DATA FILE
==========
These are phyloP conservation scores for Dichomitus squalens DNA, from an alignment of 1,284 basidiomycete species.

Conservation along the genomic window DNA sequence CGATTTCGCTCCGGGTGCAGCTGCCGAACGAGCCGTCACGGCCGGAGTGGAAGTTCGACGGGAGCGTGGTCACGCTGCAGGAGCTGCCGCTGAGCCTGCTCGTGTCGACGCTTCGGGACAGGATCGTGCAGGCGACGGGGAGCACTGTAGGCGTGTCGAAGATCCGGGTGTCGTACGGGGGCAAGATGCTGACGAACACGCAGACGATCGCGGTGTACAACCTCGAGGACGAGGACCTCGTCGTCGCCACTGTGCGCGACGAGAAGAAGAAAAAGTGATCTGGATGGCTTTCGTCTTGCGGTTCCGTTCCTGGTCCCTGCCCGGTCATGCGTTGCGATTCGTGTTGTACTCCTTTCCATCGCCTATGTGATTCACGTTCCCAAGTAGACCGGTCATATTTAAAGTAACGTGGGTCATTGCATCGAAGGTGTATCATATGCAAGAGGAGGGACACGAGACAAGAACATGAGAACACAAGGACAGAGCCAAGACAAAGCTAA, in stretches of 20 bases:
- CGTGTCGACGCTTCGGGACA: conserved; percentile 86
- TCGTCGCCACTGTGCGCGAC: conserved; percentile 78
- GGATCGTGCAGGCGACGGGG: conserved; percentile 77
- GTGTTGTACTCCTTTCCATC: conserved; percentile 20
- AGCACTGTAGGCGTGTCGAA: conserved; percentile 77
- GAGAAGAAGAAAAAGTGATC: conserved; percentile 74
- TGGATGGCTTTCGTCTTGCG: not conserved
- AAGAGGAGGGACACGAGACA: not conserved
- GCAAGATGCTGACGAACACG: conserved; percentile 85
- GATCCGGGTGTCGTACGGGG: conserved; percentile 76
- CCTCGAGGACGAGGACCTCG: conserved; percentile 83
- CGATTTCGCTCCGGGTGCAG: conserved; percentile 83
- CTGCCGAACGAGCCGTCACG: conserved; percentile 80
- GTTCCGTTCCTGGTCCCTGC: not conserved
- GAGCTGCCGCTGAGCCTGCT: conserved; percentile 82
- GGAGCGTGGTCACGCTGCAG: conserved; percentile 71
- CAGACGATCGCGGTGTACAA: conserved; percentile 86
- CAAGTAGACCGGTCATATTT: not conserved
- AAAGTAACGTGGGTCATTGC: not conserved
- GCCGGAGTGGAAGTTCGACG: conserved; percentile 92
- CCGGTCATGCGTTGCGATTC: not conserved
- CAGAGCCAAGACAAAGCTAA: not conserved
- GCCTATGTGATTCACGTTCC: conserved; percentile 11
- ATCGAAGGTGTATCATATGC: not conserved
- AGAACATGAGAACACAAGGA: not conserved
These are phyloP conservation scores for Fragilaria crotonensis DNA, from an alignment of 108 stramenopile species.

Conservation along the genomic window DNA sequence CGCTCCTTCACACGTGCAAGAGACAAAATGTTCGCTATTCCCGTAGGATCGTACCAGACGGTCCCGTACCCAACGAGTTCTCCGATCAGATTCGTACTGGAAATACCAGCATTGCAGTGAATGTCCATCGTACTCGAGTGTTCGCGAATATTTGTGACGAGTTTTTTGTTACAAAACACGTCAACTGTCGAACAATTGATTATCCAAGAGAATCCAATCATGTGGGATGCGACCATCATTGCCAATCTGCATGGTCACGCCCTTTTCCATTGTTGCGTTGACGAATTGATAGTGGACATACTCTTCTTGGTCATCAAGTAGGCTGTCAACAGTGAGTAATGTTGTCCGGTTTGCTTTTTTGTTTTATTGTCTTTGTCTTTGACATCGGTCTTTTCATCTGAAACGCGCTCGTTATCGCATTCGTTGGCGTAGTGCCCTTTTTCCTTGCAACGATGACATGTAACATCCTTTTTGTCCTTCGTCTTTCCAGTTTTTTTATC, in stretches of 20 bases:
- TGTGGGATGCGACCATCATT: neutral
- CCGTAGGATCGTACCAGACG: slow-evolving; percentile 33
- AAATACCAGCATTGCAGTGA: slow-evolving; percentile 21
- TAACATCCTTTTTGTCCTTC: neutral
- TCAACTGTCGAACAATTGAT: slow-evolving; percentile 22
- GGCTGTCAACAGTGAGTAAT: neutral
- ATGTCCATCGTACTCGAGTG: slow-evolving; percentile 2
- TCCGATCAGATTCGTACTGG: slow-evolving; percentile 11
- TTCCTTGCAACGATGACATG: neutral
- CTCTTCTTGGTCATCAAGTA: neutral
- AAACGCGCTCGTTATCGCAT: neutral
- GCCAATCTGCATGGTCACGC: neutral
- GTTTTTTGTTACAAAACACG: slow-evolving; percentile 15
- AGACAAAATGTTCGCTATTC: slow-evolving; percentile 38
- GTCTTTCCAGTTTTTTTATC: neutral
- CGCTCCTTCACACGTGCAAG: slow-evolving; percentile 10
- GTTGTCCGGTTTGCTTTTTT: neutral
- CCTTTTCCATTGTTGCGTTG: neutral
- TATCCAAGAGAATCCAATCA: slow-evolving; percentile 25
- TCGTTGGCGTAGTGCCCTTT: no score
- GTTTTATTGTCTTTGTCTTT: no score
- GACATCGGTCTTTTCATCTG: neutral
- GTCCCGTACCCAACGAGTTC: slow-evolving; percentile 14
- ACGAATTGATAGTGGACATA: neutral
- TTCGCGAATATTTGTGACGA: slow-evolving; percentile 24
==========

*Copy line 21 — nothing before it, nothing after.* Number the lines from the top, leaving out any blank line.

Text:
- AAAGTAACGTGGGTCATTGC: not conserved